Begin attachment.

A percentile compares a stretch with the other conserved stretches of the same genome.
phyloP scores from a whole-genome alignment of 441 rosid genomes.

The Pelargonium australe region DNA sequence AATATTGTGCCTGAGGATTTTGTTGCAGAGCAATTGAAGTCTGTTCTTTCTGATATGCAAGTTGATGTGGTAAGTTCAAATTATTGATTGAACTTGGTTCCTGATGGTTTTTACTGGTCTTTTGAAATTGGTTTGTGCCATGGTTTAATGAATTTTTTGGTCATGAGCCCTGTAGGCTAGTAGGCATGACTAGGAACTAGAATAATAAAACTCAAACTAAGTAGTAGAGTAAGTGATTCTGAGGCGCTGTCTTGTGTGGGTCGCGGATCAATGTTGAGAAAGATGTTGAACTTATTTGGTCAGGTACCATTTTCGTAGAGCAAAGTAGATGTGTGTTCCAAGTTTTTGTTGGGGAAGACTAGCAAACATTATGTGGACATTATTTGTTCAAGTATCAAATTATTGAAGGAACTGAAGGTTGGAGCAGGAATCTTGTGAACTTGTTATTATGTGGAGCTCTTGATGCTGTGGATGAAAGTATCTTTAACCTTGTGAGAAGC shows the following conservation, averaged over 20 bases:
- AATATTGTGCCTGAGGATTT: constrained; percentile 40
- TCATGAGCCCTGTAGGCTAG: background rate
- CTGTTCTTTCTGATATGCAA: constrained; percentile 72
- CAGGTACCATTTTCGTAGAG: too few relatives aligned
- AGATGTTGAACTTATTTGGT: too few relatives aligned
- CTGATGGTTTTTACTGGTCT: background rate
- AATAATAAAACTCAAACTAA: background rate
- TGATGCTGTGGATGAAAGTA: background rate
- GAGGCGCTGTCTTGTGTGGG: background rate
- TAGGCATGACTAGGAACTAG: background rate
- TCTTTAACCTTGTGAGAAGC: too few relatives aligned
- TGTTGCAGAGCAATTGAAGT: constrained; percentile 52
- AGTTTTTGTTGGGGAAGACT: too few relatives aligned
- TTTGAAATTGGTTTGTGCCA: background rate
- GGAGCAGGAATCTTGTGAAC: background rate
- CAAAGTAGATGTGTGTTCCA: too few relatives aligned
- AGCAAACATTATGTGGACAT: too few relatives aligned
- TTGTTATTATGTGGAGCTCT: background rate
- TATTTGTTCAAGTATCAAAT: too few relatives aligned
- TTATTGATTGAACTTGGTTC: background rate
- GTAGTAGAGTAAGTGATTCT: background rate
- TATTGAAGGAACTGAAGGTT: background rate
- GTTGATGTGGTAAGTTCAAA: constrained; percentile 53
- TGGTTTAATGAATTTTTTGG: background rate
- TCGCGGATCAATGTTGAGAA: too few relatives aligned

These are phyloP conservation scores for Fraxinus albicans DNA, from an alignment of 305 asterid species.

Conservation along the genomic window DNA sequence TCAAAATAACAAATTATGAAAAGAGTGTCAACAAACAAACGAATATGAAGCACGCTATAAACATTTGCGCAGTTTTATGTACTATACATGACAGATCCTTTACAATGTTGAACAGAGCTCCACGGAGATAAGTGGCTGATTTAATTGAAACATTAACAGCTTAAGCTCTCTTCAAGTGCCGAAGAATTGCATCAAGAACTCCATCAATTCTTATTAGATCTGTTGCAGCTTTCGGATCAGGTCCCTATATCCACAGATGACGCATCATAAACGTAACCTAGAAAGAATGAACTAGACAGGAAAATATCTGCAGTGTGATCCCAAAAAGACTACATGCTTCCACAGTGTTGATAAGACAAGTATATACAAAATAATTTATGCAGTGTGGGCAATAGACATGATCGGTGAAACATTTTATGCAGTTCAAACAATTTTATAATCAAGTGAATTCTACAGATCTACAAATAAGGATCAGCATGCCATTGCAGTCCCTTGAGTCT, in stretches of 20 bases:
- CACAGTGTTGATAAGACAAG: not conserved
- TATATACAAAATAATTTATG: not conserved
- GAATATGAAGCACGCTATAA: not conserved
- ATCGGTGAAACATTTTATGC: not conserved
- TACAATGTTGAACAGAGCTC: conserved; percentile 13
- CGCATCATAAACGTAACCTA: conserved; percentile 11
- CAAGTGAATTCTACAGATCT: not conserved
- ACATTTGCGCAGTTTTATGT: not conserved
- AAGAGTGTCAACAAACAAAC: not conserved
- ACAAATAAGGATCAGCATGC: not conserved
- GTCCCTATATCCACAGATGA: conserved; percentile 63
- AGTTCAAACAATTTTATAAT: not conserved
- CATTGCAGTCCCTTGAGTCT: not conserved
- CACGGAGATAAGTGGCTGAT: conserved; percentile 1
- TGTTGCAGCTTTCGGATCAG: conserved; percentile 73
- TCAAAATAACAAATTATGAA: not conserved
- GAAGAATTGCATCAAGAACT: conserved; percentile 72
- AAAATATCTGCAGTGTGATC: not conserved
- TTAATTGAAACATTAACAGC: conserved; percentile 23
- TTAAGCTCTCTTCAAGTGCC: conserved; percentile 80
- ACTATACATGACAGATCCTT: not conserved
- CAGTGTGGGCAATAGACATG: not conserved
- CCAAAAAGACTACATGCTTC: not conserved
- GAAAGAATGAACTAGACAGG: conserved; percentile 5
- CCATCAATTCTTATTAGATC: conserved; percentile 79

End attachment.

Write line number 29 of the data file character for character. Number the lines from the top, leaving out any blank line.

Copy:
These are phyloP conservation scores for Fraxinus albicans DNA, from an alignment of 305 asterid species.